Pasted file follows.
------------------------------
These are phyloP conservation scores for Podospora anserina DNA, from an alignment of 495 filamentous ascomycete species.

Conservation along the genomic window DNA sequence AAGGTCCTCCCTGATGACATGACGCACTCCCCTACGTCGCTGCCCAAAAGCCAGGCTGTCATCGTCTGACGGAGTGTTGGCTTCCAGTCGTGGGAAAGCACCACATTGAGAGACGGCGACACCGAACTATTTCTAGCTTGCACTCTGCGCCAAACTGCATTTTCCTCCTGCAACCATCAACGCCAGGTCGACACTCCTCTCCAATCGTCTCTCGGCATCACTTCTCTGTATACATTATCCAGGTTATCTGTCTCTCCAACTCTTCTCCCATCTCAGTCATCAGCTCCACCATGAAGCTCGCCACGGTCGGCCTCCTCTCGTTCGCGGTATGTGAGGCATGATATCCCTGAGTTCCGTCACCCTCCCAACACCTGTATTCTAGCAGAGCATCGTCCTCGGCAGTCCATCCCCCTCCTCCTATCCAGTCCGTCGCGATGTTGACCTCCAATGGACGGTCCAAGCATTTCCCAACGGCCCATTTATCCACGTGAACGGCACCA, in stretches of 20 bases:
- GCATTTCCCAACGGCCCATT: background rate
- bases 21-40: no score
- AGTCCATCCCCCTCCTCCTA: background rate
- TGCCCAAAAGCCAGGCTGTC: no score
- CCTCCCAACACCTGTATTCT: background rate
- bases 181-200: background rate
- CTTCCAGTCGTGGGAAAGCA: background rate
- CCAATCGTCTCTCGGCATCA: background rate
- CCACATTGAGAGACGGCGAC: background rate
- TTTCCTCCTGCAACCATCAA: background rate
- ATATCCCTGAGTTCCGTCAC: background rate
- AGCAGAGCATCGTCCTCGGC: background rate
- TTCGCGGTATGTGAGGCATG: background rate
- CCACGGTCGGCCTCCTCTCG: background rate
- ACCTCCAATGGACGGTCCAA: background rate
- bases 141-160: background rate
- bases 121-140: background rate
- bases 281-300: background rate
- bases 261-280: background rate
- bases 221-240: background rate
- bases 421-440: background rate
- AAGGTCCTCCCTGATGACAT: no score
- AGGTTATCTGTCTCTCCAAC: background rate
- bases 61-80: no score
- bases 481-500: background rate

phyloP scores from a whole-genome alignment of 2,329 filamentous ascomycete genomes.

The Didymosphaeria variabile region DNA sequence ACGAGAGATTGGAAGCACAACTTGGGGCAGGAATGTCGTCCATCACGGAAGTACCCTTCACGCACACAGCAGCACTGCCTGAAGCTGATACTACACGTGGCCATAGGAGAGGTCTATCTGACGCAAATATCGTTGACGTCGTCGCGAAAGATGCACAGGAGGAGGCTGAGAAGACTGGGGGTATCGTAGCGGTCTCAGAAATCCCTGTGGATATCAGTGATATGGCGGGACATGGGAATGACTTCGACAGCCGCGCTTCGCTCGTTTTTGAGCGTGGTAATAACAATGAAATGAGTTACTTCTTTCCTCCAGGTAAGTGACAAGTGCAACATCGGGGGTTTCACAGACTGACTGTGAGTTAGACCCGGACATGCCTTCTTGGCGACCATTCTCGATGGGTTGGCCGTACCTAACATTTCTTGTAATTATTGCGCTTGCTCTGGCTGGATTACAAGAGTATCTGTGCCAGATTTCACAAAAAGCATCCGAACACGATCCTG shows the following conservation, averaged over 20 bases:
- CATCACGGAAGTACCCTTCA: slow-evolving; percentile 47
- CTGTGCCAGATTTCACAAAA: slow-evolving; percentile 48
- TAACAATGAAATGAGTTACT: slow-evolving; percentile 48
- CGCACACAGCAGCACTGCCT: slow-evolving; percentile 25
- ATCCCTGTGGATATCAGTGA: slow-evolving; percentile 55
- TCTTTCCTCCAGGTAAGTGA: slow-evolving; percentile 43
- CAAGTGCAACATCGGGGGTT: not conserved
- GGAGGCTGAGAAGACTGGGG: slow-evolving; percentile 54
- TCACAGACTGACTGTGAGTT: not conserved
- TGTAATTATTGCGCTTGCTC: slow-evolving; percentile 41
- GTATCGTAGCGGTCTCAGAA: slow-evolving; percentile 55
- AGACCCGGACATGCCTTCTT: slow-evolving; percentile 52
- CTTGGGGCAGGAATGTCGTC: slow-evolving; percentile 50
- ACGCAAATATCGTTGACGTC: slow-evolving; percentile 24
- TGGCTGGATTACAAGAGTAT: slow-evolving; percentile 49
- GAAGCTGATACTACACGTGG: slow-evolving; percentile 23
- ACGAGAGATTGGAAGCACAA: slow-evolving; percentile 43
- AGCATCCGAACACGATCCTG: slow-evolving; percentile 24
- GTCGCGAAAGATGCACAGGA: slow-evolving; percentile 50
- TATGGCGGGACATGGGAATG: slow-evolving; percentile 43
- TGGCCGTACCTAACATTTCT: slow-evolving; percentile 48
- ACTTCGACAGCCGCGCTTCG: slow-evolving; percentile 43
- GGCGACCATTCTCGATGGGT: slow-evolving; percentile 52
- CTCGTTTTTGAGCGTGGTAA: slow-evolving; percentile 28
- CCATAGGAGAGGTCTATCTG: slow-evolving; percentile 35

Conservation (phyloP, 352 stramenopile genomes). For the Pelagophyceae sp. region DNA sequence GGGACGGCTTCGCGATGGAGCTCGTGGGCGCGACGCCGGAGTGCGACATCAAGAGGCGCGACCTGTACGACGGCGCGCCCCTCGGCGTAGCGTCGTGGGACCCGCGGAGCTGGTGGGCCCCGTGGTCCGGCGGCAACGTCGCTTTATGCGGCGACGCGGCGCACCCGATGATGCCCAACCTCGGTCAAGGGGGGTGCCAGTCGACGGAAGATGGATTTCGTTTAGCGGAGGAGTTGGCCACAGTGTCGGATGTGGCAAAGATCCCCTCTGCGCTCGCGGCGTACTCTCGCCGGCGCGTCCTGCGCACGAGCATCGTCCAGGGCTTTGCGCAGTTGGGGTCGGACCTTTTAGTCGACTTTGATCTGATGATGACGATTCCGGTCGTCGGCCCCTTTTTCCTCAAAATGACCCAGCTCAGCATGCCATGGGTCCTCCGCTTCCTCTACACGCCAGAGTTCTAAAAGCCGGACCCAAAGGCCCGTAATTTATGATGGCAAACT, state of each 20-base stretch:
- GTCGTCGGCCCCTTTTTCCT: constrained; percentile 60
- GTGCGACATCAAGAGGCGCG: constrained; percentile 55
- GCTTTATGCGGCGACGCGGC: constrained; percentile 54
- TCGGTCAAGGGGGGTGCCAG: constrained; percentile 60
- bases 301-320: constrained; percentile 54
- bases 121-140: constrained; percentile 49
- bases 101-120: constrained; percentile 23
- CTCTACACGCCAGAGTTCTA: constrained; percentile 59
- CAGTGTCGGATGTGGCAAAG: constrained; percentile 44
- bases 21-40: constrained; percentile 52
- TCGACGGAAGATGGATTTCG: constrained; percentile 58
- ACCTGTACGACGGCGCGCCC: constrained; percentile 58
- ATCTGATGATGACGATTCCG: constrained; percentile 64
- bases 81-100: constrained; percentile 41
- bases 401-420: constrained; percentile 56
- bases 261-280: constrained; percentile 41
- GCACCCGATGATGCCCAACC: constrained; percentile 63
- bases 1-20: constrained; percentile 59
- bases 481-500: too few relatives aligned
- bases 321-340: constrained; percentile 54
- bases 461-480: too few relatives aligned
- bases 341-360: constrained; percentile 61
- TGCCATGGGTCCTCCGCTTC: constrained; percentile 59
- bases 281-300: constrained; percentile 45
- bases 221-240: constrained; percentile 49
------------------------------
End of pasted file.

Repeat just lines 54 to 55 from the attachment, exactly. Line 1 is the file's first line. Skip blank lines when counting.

- CCATAGGAGAGGTCTATCTG: slow-evolving; percentile 35

Conservation (phyloP, 352 stramenopile genomes). For the Pelagophyceae sp. region DNA sequence GGGACGGCTTCGCGATGGAGCTCGTGGGCGCGACGCCGGAGTGCGACATCAAGAGGCGCGACCTGTACGACGGCGCGCCCCTCGGCGTAGCGTCGTGGGACCCGCGGAGCTGGTGGGCCCCGTGGTCCGGCGGCAACGTCGCTTTATGCGGCGACGCGGCGCACCCGATGATGCCCAACCTCGGTCAAGGGGGGTGCCAGTCGACGGAAGATGGATTTCGTTTAGCGGAGGAGTTGGCCACAGTGTCGGATGTGGCAAAGATCCCCTCTGCGCTCGCGGCGTACTCTCGCCGGCGCGTCCTGCGCACGAGCATCGTCCAGGGCTTTGCGCAGTTGGGGTCGGACCTTTTAGTCGACTTTGATCTGATGATGACGATTCCGGTCGTCGGCCCCTTTTTCCTCAAAATGACCCAGCTCAGCATGCCATGGGTCCTCCGCTTCCTCTACACGCCAGAGTTCTAAAAGCCGGACCCAAAGGCCCGTAATTTATGATGGCAAACT, state of each 20-base stretch: